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Comment Re:Welcome to globalization (Score 3, Insightful) 495

I second this. While we're not a third-world country, we aren't the pinnacle of luxury either, and work very hard for what we have. Look at European countries; very few have labor forces that work as many hours/week, and most have substantially more vacation time. Most have substantially lower healthcare costs than Americans, and many luxury things are substantially less expensive (for instance, airfare. I can't fly anywhere from any airport in my home state for less than $700 round trip (Cheyenne, WY to Vegas, NV). I'm too poor to fly anywhere; it would cost two month's wages to fly my family of three somewhere for vacation. According to Bing, a round-trip flight from London to Paris with the same dates is only $140.)
I can't remember the last time I had a vacation that was more than a weekend away. It's been about a decade.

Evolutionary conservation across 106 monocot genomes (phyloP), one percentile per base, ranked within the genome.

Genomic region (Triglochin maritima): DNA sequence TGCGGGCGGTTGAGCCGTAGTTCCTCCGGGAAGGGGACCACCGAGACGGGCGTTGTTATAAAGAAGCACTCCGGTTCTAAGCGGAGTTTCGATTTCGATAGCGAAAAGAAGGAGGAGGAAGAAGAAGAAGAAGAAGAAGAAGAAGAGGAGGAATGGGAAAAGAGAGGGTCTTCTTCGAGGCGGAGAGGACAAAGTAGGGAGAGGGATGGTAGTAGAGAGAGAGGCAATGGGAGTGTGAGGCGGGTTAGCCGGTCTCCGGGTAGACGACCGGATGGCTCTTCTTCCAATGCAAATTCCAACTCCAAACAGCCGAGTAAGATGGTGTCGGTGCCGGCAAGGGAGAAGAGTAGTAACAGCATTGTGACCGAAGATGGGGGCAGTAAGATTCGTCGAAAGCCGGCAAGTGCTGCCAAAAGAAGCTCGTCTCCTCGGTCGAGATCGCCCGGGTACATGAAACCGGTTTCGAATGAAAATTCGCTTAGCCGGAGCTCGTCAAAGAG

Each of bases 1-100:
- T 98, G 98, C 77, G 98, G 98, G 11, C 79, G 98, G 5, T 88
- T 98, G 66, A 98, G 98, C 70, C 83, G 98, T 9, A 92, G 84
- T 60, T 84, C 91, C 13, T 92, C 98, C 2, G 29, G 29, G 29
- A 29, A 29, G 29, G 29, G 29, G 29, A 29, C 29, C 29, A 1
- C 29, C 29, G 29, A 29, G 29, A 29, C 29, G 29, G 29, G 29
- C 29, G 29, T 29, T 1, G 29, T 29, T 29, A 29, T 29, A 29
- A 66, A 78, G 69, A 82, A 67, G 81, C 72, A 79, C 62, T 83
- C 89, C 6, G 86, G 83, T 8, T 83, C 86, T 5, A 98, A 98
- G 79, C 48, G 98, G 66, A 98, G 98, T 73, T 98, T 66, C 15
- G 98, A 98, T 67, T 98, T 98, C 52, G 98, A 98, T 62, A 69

Do we have cheap electronics? Sure, I only paid $100 for my smartphone second-hand on eBay. Walmart sells laptops for under $200. But do we have a luxurious lifestyle? I dunno, my pantry has lots of Mac & Cheese in it. And no, it's not the name brand. My food budget is about $300/month for our family of 3.
Don't tell me American's don't deserve a higher standard of living than we have. I work very hard, live very frugally, and I'm only one missed paycheck away from financial collapse. Life is hard everywhere; it's only the wealthy who think otherwise.

Comment Re:Strange situation (Score 1) 504

You're telling me.
Trust me, I speak only from experience. CPS ruined my life. And that's even considering that the judge ruled us 'not guilty' and sealed the legal record of the whole thing. It's a really long story, but I have zero faith in the guilty-until-proven-innocent 'family services' regime in this country.

Comment Re:Strange situation (Score 1) 504